British logistics in the New Zealand wars, 1845-66 : a thesis presented in fulfilment of the requirements of the degree of Doctor of Philosophy in History at Massey University, Palmerston North, New Zealand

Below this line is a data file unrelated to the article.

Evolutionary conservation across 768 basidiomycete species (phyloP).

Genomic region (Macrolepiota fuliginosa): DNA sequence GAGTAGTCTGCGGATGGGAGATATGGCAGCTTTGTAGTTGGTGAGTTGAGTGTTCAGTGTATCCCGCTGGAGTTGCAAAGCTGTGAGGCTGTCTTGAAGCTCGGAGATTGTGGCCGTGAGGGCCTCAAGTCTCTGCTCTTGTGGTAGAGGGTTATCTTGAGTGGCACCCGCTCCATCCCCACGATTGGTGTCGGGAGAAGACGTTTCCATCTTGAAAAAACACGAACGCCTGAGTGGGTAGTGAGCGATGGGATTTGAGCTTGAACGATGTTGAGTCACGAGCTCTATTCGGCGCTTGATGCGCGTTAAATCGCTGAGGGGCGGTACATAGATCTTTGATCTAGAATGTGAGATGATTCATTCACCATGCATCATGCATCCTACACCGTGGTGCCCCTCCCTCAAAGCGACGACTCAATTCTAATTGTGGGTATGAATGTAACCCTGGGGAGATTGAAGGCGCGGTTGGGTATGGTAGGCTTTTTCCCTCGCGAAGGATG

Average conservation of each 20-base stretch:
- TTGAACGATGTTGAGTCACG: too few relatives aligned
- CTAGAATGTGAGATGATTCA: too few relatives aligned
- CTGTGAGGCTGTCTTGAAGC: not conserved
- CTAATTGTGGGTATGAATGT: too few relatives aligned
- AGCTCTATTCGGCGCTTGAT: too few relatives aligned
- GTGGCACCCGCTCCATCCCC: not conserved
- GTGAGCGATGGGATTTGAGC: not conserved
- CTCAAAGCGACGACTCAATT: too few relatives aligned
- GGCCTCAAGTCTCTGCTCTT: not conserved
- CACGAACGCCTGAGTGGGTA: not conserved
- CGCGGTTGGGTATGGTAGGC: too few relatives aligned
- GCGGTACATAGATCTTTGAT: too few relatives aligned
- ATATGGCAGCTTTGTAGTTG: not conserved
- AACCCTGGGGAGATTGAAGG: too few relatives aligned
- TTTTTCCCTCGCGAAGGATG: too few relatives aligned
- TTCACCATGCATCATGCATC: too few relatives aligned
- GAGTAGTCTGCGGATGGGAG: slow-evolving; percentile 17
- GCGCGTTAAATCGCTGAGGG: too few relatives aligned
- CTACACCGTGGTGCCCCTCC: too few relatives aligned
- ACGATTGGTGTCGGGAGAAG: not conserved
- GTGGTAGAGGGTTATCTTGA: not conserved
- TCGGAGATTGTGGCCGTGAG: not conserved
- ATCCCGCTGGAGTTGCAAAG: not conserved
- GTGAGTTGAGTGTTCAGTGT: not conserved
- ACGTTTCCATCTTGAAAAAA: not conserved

While military historians freely acknowledge the importance of logistics - the function of sustaining armed forces in war and peace - the study of military history has tended to focus on other components of the military art, such as strategy, tactics or command. The historiography of the New Zealand Wars reflects this phenomenon. As a result, the impact of logistics on the Wars remains largely unexplored and misunderstood. The British superiority in numbers, materiel [sic] and technology has been one of the most consistent and enduring themes in the historiography of the New Zealand Wars. Although more recent, revisionist histories have also highlighted the impact of Maori military prowess as a factor, interpretations of the course and outcome of the Wars are still dominated by accounts which stress the numerical and technological superiority of the British Army as critical. There are several problems with this approach. At its most basic, it ignores the historical reality that small, poorly-equipped forces have occasionally defeated larger and better equipped opponents. More importantly, it fails to take into account wider British strategy in New Zealand, and events that took place off the battlefield, such as the provision of the logistical services that did much to shape the outcome. The result is a lack of balance that prohibits true assessment of the respective capabilities and performance of the two sides. While it is acknowledged that the British had superior numbers and technology for most of the Wars, this thesis will show that the outcome of the New Zealand Wars was due more to the quality of British logistics and logistics doctrine, and the application of logistics within a coherent strategy, than to any quantitative advantage. This will be achieved by tracing the development and application of British logistics in New Zealand between 1845 and 1866. It will be seen that the outcome of the New Zealand Wars was determined by the implementation, by the British, of a strategy that applied their greatest strength (their army's ability to fight sustained campaigns) against the critical Maori weaknesses (logistics, and an inability to fight prolonged wars). It will also be seen that the cornerstone of British strategy was strong, effective logistics.